Canberra drivers, stay on your guard going down the Hume section of the Monaro Highway. This dusty stretch of road maintains its position as Canberra’s top crash hot spot for another year, with several lanes of heavily congested traffic and distracted drivers causing most of the issues. Be prepared to dodge the odd kangaroo too—the highway is known for its roadkill.
Fyshwick drivers beware—instances of distracted driving are on the rise in your neighbourhood. Canberra Avenue keeps last year’s status as the second most dangerous road, followed by the Fyshwick portion of the Monaro Highway. Nearby Benjamin Way in Belconnen and Gundaroo Drive in Gungahlin also make appearances in our top 5 this year
The island state’s capital didn’t fare too well this year, particularly when it came to pumping the brakes in time. Stay extra alert around Sandy Bay Road and Argyle Street in the CBD, as well as the Brooker Highway in Glenorchy north of Hobart – they’re the top 3 spots around Hobart.
Perth drivers have some new trouble spots to look out for. Safety Bay Road in Baldivis makes its first appearance on the list, coming in at number 4. Nicholson Road in Canning Vale and the Canning Highway in Applecross have moved into the top 5. And for two years in a row, the Albany Highway through Cannington and the Great Eastern Highway in Midland have kept their positions at number 1 and 2 on our list respectively. When navigating these high-risk areas, be extra alert!
On the road? Stay vigilant!
Whether or not you live in one of the hot spot areas, there are smart ways you can be a safer driver every day.
Dan Leslie from Murcotts Advanced Driving—the experts behind AAMI’s Skilled Drivers course —knows how important the principles of defensive driving are to minimising risks.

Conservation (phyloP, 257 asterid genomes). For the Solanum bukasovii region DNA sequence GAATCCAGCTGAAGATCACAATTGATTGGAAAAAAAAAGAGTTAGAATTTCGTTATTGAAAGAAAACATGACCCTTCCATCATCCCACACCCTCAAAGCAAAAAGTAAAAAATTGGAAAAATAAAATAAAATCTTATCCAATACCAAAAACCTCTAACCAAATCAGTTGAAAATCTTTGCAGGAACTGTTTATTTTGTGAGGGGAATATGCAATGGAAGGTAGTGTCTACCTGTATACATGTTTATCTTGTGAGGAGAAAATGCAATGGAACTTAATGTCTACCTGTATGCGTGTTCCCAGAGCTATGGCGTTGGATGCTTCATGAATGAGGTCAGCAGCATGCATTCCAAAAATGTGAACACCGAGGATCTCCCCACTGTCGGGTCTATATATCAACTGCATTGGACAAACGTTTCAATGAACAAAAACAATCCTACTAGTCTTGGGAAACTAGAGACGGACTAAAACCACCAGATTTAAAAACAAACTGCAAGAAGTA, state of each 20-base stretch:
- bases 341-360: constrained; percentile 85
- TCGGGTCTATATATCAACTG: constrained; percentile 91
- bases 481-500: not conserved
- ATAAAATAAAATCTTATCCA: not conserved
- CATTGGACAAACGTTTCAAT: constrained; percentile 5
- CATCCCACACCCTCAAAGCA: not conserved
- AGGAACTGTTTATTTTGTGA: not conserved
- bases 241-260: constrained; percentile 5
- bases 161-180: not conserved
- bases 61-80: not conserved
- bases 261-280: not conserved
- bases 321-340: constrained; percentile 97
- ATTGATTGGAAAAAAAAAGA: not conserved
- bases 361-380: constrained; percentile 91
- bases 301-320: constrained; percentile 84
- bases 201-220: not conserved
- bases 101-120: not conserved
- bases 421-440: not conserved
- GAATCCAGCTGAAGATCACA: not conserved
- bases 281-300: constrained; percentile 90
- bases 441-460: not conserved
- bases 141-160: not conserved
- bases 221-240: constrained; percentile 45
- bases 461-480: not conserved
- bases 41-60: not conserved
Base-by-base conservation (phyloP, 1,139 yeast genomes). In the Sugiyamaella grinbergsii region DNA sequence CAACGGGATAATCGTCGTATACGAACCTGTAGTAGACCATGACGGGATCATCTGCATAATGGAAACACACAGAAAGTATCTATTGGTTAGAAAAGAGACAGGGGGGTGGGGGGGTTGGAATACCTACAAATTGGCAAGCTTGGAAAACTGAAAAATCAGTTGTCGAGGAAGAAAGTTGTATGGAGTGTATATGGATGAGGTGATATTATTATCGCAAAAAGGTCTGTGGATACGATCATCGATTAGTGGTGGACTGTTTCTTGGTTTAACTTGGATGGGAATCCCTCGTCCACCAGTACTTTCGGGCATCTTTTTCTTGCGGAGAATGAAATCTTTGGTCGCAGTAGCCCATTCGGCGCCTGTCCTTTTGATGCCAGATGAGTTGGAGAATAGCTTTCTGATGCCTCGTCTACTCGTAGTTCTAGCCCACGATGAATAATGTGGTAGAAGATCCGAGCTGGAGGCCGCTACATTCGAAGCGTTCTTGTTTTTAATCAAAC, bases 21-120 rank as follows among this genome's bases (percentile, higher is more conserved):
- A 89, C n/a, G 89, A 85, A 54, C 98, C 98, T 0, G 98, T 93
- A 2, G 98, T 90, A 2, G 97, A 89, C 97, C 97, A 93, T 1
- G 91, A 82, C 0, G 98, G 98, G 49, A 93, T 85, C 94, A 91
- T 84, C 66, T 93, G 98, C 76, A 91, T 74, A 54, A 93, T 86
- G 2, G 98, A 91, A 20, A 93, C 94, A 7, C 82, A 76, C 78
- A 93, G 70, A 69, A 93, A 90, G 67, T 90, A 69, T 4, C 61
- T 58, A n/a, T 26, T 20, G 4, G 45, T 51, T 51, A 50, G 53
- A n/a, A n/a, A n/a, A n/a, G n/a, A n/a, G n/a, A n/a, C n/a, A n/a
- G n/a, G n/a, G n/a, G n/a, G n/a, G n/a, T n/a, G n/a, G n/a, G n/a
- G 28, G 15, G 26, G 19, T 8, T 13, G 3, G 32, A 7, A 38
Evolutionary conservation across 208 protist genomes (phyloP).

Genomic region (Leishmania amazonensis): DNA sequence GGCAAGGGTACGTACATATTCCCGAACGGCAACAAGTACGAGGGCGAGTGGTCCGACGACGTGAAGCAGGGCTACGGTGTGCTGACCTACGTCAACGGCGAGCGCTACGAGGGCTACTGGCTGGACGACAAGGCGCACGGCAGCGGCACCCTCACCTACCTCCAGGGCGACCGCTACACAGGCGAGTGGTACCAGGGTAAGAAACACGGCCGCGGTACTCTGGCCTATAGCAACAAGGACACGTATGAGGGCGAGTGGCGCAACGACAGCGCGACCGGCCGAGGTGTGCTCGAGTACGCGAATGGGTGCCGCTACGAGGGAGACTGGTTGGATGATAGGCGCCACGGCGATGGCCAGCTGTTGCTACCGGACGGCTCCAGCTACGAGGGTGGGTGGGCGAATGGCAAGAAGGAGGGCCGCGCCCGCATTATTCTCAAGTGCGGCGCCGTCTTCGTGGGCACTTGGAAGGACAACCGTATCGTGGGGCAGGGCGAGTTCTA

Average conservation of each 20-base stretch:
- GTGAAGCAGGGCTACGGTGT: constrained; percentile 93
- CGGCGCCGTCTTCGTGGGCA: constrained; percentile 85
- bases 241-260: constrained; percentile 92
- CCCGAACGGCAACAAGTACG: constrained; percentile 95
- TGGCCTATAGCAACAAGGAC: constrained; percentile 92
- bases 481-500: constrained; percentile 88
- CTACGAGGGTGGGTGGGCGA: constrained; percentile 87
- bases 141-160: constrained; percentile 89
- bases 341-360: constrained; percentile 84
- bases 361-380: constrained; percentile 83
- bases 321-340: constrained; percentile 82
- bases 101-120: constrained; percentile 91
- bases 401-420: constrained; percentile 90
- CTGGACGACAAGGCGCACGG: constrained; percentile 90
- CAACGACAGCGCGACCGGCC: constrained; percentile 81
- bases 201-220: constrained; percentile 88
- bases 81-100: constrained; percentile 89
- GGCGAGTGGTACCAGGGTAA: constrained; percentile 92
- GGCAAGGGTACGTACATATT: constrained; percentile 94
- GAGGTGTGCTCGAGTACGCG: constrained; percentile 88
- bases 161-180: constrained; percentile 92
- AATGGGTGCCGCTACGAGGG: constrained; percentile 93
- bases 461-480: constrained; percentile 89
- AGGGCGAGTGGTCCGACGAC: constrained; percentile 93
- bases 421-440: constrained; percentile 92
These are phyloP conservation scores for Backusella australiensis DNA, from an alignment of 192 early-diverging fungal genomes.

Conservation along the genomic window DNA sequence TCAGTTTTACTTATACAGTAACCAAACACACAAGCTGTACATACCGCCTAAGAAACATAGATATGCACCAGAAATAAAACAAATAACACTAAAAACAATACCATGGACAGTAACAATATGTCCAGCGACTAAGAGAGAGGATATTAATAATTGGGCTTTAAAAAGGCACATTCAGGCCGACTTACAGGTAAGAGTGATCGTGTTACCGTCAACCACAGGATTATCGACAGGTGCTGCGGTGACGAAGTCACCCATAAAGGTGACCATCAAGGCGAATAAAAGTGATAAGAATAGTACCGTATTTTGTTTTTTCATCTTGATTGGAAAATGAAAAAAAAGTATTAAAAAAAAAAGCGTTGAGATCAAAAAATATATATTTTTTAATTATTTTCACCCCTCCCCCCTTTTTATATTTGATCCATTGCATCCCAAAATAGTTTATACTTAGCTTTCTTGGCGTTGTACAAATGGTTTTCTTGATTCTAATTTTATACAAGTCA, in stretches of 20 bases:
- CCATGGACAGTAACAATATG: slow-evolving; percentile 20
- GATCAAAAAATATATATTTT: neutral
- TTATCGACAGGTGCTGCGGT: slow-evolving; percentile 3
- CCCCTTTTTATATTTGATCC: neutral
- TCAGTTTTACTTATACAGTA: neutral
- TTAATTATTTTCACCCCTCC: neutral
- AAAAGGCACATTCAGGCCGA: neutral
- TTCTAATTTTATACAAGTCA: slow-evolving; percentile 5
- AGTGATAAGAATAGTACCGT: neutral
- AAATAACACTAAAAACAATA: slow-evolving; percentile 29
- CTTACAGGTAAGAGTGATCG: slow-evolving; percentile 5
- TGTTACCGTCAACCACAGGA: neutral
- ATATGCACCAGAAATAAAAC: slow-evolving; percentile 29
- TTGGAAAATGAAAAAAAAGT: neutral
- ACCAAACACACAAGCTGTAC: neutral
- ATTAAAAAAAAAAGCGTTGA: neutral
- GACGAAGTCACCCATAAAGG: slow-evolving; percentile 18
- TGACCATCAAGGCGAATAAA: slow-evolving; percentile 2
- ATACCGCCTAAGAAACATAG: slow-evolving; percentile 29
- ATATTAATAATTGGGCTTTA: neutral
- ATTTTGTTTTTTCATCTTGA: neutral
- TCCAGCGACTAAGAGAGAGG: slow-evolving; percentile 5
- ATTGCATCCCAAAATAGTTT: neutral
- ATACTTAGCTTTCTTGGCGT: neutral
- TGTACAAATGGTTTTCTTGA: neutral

“There are two key principles to safe driving, Look Up and Stay Back,” says Dan.
“Many drivers believe they should look only two or three vehicles ahead in traffic. However you should be looking much further than that. Good drivers look towards the horizon, scanning well ahead and from side-to-side. This allows you to detect hazards early and adjust your driving accordingly.
“Not leaving enough room between vehicles is another major contributor to vehicle crashes. No matter what speed you’re driving at, you should leave a minimum two to three second driving gap between your vehicle and the one ahead.
“As long as you’re alert and concentrating, when you stay back at this distance you’ll be in a much better position to react to an emergency and avoid a collision. Of course, if you’re towing, driving a four-wheel-drive vehicle or if it’s raining, you’ll want to leave even more distance to be safe,” says Dan.
Make sure you’re prepared
*The AAMI Crash Index is based on motor accident insurance claims made by customers of all AAI Limited’s brands including AAMI, GIO, Suncorp Insurance, Shannons, APIA, Bingle, CIL Insurance, Vero, and Essentials by AAI. 2019 claims data calculated from 1 July 2018 to 30 June 2019, and 2018 claims data calculated from 1 July 2017 to 30 June 2018.
Insurance is issued by AAI Limited ABN 48 005 297 807 trading as AAMI. Consider the Product Disclosure Statement before making a decision about this insurance. AAMI Roadside Assist is an optional extra only available in conjunction with AAMI Comprehensive Car Insurance. Terms and conditions for coverage apply. This advice has been prepared without taking into account your particular objectives, financial situation or needs, so you should consider whether it is appropriate for you before acting on it.